Really? That's terrible. Anyone know what the situation's like here? Most people I know with children are cloth nappy devotees, but then they're all of the liberal hippie bent too
In 2003/04 we used cloth nappies with DD until she started walking (and leaking poo everywhere causing massive cleanup operations). She didn't go to nursery in the end, but I did shop around for a nursery at one point and not one in my very large town would accept cloth nappies.

Also, while we were in hospital after the birth, it was disposables only, and even then you had to bag them and take them home yourself - I had to send DH home with a bag of poo every evening.
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  #39  
Old 14 September 2007, 01:56 AM
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Quote:
Originally Posted by sparklygirl View Post
If I remember correctly doctors and hospitals (mid 1990's) said to never warm and feed breast milk to a baby from a plastic bottle--only glass. When it came to formula they they didn't think it matter whether it was glass or plastic though.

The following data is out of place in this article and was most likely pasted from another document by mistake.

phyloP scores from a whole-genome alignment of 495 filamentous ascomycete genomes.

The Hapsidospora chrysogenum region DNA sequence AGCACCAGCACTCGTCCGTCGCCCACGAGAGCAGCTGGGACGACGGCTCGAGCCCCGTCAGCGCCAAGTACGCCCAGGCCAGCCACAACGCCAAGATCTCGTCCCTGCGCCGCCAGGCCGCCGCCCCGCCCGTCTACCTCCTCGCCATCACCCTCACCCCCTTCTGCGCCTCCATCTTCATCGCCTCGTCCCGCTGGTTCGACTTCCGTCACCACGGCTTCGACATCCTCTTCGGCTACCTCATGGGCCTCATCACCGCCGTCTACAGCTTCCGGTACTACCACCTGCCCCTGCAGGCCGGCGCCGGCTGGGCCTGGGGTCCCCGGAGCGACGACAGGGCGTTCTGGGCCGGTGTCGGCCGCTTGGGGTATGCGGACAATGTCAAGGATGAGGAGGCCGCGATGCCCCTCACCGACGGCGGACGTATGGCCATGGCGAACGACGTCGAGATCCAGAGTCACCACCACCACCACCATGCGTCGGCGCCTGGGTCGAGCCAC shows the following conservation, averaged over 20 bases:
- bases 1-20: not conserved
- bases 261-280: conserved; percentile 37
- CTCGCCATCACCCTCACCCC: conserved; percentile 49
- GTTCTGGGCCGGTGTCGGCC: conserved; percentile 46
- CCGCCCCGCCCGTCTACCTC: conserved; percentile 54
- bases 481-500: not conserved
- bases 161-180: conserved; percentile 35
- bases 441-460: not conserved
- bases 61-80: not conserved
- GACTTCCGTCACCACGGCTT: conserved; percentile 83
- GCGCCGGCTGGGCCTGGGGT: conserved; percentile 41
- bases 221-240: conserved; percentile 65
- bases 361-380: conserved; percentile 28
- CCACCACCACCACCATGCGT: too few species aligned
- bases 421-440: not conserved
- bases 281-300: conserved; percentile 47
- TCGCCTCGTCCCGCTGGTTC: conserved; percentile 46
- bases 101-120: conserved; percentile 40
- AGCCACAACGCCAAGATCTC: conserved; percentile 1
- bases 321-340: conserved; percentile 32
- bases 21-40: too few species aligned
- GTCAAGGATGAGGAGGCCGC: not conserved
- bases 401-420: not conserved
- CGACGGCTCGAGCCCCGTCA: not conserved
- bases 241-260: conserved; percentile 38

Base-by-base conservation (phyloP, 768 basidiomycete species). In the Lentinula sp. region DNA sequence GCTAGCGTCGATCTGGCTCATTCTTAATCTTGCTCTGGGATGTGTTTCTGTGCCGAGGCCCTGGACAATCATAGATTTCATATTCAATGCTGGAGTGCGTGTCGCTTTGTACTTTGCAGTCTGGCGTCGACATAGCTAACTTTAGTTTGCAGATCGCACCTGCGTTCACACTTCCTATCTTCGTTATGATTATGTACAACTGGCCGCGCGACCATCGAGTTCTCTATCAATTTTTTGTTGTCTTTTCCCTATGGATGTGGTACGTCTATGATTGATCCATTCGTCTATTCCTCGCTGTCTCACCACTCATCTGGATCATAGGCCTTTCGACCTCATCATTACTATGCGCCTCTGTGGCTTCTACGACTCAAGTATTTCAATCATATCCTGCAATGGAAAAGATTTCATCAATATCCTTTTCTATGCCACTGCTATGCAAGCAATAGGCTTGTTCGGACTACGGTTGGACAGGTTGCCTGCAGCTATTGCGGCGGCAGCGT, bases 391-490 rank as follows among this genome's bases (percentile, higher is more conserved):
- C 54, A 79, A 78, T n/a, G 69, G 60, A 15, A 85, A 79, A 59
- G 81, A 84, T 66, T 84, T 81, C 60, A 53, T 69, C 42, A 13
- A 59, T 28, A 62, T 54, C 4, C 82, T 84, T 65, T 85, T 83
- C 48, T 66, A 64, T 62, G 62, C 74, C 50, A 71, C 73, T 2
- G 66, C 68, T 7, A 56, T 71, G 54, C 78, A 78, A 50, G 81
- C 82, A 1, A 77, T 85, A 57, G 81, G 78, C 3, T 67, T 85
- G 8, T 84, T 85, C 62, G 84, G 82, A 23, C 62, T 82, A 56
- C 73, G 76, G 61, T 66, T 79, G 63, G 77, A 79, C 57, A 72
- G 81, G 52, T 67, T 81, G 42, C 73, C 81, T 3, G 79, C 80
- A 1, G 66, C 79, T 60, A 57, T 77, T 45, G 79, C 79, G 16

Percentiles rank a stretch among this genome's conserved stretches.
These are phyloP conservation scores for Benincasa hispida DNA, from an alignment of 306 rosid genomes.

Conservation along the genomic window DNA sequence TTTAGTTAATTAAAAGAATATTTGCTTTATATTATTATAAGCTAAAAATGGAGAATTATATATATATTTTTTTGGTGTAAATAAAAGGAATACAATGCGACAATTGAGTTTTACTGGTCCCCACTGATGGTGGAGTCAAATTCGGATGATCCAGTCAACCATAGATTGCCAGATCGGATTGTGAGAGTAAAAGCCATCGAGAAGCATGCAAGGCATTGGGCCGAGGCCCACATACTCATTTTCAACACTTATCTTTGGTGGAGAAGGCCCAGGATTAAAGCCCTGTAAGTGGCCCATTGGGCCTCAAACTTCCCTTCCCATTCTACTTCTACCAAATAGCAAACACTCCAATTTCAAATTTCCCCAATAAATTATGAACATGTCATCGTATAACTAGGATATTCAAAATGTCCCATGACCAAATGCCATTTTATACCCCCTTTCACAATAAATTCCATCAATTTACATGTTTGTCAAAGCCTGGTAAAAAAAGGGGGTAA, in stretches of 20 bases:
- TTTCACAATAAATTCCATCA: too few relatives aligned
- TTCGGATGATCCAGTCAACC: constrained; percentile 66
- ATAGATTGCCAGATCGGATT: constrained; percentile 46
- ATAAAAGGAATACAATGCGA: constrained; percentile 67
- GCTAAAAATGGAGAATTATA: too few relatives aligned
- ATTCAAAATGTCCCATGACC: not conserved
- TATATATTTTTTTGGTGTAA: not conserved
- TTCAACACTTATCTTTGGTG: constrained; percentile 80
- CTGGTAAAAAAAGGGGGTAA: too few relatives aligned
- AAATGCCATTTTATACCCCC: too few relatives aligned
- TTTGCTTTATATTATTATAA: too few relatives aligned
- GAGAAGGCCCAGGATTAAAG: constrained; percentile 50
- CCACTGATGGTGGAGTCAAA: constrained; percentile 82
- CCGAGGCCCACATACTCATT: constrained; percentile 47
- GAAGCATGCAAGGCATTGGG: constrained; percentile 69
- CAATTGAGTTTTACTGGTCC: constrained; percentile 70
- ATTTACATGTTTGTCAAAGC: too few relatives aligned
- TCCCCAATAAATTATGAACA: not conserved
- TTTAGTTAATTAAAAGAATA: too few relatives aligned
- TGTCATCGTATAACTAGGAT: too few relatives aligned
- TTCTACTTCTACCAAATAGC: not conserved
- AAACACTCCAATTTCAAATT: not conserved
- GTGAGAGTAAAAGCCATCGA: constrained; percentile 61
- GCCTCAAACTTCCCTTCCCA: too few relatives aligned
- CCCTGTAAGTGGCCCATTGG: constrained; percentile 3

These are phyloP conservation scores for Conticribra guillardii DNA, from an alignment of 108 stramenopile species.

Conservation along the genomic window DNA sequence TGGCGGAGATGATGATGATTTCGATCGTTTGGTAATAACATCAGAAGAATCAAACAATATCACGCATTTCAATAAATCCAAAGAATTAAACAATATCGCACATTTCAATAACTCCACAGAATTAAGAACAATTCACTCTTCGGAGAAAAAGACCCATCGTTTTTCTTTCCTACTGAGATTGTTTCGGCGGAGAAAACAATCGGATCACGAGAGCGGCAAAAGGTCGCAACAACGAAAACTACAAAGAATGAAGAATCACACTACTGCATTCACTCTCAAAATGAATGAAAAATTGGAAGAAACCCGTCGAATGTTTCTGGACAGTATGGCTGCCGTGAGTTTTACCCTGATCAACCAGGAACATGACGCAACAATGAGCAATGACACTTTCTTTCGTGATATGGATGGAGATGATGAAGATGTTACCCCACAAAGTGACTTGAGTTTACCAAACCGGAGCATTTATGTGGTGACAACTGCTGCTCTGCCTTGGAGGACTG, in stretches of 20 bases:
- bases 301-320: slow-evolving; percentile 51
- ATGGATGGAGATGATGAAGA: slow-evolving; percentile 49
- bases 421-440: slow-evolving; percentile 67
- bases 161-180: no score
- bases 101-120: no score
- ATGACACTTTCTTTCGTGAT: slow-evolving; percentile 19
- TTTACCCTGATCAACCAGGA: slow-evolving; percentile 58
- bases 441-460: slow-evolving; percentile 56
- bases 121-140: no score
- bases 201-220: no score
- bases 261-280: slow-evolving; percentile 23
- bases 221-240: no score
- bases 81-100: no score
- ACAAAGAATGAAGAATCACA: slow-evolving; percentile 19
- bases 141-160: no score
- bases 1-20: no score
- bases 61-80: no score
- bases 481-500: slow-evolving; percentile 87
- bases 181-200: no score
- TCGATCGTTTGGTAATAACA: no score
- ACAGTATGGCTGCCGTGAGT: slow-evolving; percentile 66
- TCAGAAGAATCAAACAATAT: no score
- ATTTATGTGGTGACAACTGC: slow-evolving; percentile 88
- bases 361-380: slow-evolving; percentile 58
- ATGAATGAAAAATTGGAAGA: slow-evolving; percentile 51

Spraklygirl
This just started making the rounds on the Toronto News circuit.. apparently there is a run on glass baby bottles as 1.5 million moms abandon plastic and turn to glass.
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  #40  
Old 14 September 2007, 04:24 AM
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queen of the caramels queen of the caramels is offline
 
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Originally Posted by Not_Done_Living View Post
This just started making the rounds on the Toronto News circuit.. apparently there is a run on glass baby bottles as 1.5 million moms abandon plastic and turn to glass.

Are there really that many Moms in Tronto??